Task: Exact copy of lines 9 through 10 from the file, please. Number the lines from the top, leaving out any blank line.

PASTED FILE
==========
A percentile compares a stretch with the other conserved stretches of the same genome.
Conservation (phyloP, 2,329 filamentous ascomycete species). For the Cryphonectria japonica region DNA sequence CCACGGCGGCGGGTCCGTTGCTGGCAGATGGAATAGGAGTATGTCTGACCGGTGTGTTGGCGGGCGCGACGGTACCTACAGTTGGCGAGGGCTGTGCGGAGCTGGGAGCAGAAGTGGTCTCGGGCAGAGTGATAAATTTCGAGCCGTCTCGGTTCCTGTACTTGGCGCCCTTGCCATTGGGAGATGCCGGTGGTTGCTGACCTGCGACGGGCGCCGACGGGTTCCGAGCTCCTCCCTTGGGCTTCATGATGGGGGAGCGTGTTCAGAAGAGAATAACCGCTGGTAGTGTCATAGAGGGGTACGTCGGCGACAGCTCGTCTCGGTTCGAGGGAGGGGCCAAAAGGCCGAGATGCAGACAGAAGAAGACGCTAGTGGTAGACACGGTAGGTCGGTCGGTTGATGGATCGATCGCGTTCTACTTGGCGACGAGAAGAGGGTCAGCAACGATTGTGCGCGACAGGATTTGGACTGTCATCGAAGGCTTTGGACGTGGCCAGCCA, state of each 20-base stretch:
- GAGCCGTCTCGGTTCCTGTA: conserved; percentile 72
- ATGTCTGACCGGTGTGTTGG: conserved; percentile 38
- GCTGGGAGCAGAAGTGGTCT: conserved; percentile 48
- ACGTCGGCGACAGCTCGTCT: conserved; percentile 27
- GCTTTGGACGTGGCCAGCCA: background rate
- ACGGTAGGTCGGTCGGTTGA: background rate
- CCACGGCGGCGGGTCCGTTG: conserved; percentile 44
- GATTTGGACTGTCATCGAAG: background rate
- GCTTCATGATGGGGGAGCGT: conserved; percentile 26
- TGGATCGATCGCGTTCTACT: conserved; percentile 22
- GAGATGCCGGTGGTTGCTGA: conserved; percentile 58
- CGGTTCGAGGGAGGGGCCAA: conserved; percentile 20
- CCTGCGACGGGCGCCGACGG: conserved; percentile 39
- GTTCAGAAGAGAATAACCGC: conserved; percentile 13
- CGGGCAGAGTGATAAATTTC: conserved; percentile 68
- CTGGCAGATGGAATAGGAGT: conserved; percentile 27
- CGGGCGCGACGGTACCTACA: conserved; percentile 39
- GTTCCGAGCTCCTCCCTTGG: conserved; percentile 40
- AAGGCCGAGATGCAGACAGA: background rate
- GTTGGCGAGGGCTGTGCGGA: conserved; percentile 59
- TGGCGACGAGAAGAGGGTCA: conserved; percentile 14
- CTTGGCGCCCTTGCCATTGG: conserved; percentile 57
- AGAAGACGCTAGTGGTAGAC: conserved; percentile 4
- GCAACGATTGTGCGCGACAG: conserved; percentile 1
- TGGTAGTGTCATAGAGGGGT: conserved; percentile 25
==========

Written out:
- CCACGGCGGCGGGTCCGTTG: conserved; percentile 44
- GATTTGGACTGTCATCGAAG: background rate